Parenting is an art and experience is it’s best teacher. That’s not to say you are able to muck it up with your first-born! Thus, where do you begin? How do you master it? Perhaps a Mystic Approach to Parenting might be a good start.
According to Swami Swaroopananda, a disciple of the world-renowned Master of Vedanta, Swami Chinmayananda, you need to split a child’s life into three periods: The first 6 years, the next 7 years and finally, the teen years and beyond.
A Mystic Approach to Parenting
In his recent talk, ‘A Mystic Approach to Parenting’ conducted at RELC Singapore, Swami Swaroopananda explained that the first six years falls mostly on the mother’s shoulders. During this period the child forms a strong bond with his/her mother. In order for this bond to be created, the mother should first have had a stable and strong bond with her own mother.
In a study published in the June issue of the Journal of Family Psychology, a researcher said, “If the new mother wasn’t comforted very well by her own mother when she was a child, she may need help learning to console her own infant”. Hence, if being with the child at that period is something a mother finds difficult to do, she should find ways to cope with those feelings.
The second stage, which basically starts when a child enters Primary 1, is the ‘father’ period. At this stage, the child generally will idolise their daddy. So dads, unless you want a cycle of ‘Cat’s in the Cradle’, this is the period for you to step in and treat parenting as your top notch priority. Fishing, cycling, various activities and even helping your kid with his/her homework, will bridge the gap of the typical father-child distant relationship.
The final stage is the years that precede the 7 years. This is the ‘hero’ period when the child begins to regard an aunt, an uncle, a cousin or even a teacher as his/her hero. Thus, creating an environment with different people of strong backgrounds for your child to mingle with will benefit him/her to a large extent.
When does parenting begin?
While many think that parenting starts only after delivery, that isn’t true. For the Mystic Approach to Parenting, it begins on the onset of conception. The thoughts of the father influences the fetus conceived and later, whatever the mother listens to during pregnancy influences the baby. Strengths and complexes begin to form from these.
Stopping negativity from flowing into our kids
If there’s anything that most of the stories from Law and Oder: Special Victims Unit has taught us, it is this – generally victims of abuse grow up to become perpetrators of abuse. We have to break this ugly cycle ourselves.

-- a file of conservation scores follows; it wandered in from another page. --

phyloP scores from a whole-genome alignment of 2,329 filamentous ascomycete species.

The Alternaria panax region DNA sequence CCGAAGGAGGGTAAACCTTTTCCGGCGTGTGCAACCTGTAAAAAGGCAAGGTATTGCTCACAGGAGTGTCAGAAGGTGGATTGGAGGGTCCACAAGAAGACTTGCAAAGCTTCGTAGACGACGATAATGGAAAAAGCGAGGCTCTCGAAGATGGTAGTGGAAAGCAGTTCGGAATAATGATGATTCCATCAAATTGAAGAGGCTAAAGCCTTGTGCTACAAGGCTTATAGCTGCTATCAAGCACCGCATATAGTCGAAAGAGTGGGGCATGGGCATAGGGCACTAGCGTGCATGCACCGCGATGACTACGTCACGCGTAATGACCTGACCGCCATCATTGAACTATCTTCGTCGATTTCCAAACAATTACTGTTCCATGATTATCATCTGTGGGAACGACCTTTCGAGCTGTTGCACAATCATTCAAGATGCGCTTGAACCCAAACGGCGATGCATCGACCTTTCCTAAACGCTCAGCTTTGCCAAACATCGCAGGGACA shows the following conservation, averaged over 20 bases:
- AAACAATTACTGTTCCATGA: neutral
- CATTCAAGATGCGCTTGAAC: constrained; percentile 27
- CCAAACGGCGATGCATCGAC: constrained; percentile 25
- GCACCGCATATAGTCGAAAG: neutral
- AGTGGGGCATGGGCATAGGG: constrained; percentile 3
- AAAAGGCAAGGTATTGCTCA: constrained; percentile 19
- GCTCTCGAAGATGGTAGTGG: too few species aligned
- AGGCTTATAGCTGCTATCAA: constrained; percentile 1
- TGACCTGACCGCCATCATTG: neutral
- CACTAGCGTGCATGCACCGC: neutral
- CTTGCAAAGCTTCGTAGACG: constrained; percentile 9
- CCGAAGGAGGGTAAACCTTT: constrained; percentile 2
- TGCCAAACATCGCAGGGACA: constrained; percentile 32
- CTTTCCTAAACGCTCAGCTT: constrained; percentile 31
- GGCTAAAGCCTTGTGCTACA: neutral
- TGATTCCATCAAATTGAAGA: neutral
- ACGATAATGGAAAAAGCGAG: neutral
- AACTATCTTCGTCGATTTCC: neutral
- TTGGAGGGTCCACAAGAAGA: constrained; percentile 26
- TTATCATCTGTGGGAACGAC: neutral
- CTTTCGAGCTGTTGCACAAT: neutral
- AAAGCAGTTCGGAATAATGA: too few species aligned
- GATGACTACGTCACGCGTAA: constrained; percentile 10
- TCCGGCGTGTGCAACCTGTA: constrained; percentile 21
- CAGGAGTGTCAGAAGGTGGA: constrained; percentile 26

However, abuse can be branched out into many aspects that many of us take for granted. A domineering father who controls the family physically and mentally will lead the way for the son who, even though watches in disgust as his mother is being suppressed, will probably end up being a domineering husband to his wife.
The key to break the vicious cycle, from a mystic approach to parenting perspective, is to forgive your parents for everything you see that was done to you in a negative manner. Simply the link, that tears the perfect family that could be, has to be broken. As a parent when you become entangled in negativity, accept it, but be sure not to allow the negativity to pass on to the child.
Stopping the negative cycle is key to harmony in relationships of the next generations.
Strength in One
In Singapore, many of us have grown up seeing importance placed on subjects such as Math or Science, whilst arts subjects such as Literature and Music have been left in the shadows. Parents, over the years, have been guilty of making children focus on what they as parents deem as important and therefore, sidelining what a child really enjoys and is good at – perhaps, painting or creating music.
According to Swami Swaroopananda, the mystic approach to parenting observes that when you allow a child to excel in something, the child will automatically become successful in other areas. “It’s all about tasting the success. Each child is not to fulfill our dreams but to be here evolve into who they will be. As parents, you should mould yourself for the child to be who they want to be. Do not create the destiny. Instead, facilitate the destiny,” are the wise words from Swami Swaroopananda.
Intelligence isn’t genetically influenced
Intelligence is not a matter of genes. For example, Hong Kong’s richest person, Li Ka-shing is a son of a refugee. Closer home, former president of Singapore, Wee Kim Wee is from equally humble backgrounds. The son of a clerk, Wee Kim Wee was only eight years old when he lost his father.
If these examples are to tell us anything, it is certainly the fact that intelligence is definitely not genetic. Thus, how do you develop intelligence in a child?
Get your child to focus on a goal. The greater the inspiration, the greater the drive would be. A calm mind would give a child a focused mind. Positive values such as forgiveness and kindness are just ways to calm the mind. Encourage your child to have higher and nobler goals.
What is Swami Swaroopananda’s advice to parents?
“You may not be able to give your a child a better future but you can give the future a better child.”